Although Israel has been repeatedly demonized by the UAE for its actions in Gaza, bilateral trade increased by 7 % in the first quarter of 2024.

Out of the Middle East

Finally, and perhaps most significantly, both Republicans and Democrats agree on the need to change US attention and resources to the Indo- Pacific area. US colleagues in the Middle East do not want to overlook this.

The Abraham Accords and the US army withdrawal from Afghanistan were two of the Trump administration’s major political activities, and this is why the Trump administration both supported and continued them.

Left to right: Israeli Prime Minister Benjamin Netanyahu, US President Donald Trump, Bahrain Foreign Minister Abdullatif Al Zayani, and UAE Foreign Minister Abdullah bin Zayed Al Nahyan storm from the Truman Balcony at the White House in Washington, DC, after the filing of the Abraham Accords, on September 15, 2020. Photo: Flyer

The reason is the historic, bipartisan attitude that the US does not invest further resources — or, even worse, lose more US lives — in the Middle East.

On Gaza, Trump has urged Israel to wrap up its operations, saying:

Israel has to be very careful, because you’re losing a lot of the world, you’re losing a lot of support.

The Biden administration’s public and private pleas for Israeli restraint in Gaza demonstrate that it has little interest in becoming further entangled in the Middle East.

If Israel and Hamas ‘ conflict continued in January 2025, both Trump and Biden would be in vexed no matter who wins in November. They would be equally concerned if Hamas carried out attacks on Israel. However, neither party desires to spend more than the bare minimum of political resources to resolve the situation.

American citizens and politicians would prefer that its allies in the Middle East take care of their own security in a time when the US is producing more of its own energy and US fears of terrorism are decreasing.

US still integral

The next president still has a significant role to play despite the US’s desire to leave the region.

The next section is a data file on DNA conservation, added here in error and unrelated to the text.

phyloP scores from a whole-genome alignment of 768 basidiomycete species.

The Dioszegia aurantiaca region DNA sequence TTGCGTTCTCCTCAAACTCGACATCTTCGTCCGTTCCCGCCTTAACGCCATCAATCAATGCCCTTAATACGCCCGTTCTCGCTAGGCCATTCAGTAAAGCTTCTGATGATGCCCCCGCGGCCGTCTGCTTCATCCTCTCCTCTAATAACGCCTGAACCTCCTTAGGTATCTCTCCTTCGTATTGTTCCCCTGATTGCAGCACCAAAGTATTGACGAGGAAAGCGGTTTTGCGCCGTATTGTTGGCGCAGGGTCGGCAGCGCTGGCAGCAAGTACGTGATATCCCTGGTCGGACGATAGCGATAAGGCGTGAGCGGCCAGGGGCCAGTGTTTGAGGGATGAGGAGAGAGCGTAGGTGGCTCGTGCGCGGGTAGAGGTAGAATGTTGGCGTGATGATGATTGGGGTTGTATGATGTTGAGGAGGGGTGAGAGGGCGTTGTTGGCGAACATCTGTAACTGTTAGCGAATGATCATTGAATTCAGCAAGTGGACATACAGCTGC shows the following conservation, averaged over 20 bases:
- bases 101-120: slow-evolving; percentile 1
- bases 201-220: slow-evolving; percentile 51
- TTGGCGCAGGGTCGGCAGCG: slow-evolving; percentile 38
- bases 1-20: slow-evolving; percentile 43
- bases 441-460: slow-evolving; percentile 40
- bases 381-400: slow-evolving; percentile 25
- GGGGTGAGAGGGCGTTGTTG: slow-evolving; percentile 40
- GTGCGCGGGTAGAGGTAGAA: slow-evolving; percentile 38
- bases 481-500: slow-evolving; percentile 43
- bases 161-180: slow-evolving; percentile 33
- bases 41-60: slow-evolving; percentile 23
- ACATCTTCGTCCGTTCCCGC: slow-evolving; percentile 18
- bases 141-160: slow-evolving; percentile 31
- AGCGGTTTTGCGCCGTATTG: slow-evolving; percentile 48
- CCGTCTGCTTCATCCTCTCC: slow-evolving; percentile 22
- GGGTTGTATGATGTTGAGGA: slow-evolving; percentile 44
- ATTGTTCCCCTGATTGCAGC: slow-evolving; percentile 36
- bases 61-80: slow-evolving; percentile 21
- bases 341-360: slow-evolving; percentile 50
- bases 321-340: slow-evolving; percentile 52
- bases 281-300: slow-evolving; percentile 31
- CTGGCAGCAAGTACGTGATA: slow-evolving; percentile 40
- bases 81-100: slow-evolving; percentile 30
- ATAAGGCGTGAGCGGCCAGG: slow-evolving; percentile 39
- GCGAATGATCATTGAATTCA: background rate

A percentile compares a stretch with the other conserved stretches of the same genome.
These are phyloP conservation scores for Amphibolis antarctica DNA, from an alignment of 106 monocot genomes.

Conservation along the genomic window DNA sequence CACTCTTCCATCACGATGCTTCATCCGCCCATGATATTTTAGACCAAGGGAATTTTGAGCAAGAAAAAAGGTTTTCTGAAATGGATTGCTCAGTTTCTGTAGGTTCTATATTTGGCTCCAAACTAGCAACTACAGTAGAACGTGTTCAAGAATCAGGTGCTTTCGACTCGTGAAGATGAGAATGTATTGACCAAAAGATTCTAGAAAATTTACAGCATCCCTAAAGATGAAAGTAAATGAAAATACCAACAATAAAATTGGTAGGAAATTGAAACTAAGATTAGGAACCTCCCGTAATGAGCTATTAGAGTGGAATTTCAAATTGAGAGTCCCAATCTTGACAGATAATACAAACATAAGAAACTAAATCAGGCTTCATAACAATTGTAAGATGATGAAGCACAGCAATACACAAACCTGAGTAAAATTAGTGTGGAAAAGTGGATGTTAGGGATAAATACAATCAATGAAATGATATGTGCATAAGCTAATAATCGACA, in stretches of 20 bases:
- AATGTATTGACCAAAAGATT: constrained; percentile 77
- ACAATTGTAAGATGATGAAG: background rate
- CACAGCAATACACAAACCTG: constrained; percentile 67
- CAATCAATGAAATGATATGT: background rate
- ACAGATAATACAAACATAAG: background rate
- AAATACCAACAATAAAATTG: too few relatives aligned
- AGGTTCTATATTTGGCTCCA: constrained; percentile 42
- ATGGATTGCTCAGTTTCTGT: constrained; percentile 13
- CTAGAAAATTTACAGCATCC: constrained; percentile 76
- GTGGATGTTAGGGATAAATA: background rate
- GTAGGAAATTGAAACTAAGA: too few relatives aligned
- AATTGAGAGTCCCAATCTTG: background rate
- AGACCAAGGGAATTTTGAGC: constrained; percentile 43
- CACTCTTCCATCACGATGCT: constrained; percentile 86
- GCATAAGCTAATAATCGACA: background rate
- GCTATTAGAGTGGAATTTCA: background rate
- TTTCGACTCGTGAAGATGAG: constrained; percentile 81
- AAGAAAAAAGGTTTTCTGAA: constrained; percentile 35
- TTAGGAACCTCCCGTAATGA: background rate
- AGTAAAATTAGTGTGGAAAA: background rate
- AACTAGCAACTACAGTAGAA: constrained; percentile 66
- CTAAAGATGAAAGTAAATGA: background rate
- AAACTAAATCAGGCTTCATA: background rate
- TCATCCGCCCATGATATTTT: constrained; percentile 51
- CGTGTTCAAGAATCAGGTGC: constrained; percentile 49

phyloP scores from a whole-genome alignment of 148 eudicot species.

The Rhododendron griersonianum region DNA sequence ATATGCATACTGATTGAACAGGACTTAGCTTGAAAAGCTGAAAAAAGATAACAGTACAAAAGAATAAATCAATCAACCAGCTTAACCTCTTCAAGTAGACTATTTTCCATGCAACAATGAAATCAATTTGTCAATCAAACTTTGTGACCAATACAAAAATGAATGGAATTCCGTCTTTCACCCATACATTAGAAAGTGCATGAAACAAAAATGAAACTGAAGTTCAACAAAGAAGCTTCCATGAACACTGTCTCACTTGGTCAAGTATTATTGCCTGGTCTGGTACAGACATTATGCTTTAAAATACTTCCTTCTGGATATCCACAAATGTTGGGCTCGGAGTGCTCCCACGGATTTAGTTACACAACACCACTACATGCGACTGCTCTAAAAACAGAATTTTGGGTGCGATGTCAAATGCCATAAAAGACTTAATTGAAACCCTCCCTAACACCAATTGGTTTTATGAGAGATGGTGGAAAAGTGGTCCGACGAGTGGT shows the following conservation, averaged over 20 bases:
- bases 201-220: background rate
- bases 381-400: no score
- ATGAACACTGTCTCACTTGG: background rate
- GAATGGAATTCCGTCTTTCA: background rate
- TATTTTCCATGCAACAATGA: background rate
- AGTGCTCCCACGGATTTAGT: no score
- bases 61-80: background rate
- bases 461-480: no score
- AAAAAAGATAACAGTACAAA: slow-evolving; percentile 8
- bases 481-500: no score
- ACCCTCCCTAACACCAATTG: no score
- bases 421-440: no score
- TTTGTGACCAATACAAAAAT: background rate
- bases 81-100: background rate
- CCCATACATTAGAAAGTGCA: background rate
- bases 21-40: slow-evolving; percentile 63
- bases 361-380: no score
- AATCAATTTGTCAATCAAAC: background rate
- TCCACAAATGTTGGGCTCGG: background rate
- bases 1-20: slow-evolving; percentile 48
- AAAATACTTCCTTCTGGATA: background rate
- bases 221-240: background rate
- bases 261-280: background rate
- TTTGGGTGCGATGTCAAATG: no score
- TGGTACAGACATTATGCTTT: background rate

The normalization of Saudi- Israeli relations, for example, is undoubtedly the most important goal of the Abraham Accords. Without a legally binding US security guarantee for Saudi Arabia, a Saudi-US civil nuclear agreement, or increased US support for a Palestinian state, this will prove challenging.

The US military presence in the area will continue to be a key component of the international coalition of nations ‘ efforts to combat Iran’s growing influence. After all, the US Central Command’s extensive coordination was what gave rise to Iran’s April 13 attack on Israel.

No US president has said or will say that in any specific way, but a future US role in the region might be best described as “leading from behind” or “leading from behind” in this context.

Instead, the winner of November’s election will publicly champion regional” stability”. And on this front, bolstering a regional coalition will remain the primary strategy – and could, ultimately, be the foundation for peace.

Jared Mondschein is Director of Research, US Studies Centre, University of Sydney

This essay is based on an excerpt from the US Studies Centre’s recent publication, Red Book | Blue Book: A guide to the next US administration. This article was republished from The Conversation under a Creative Commons license. Read the original article.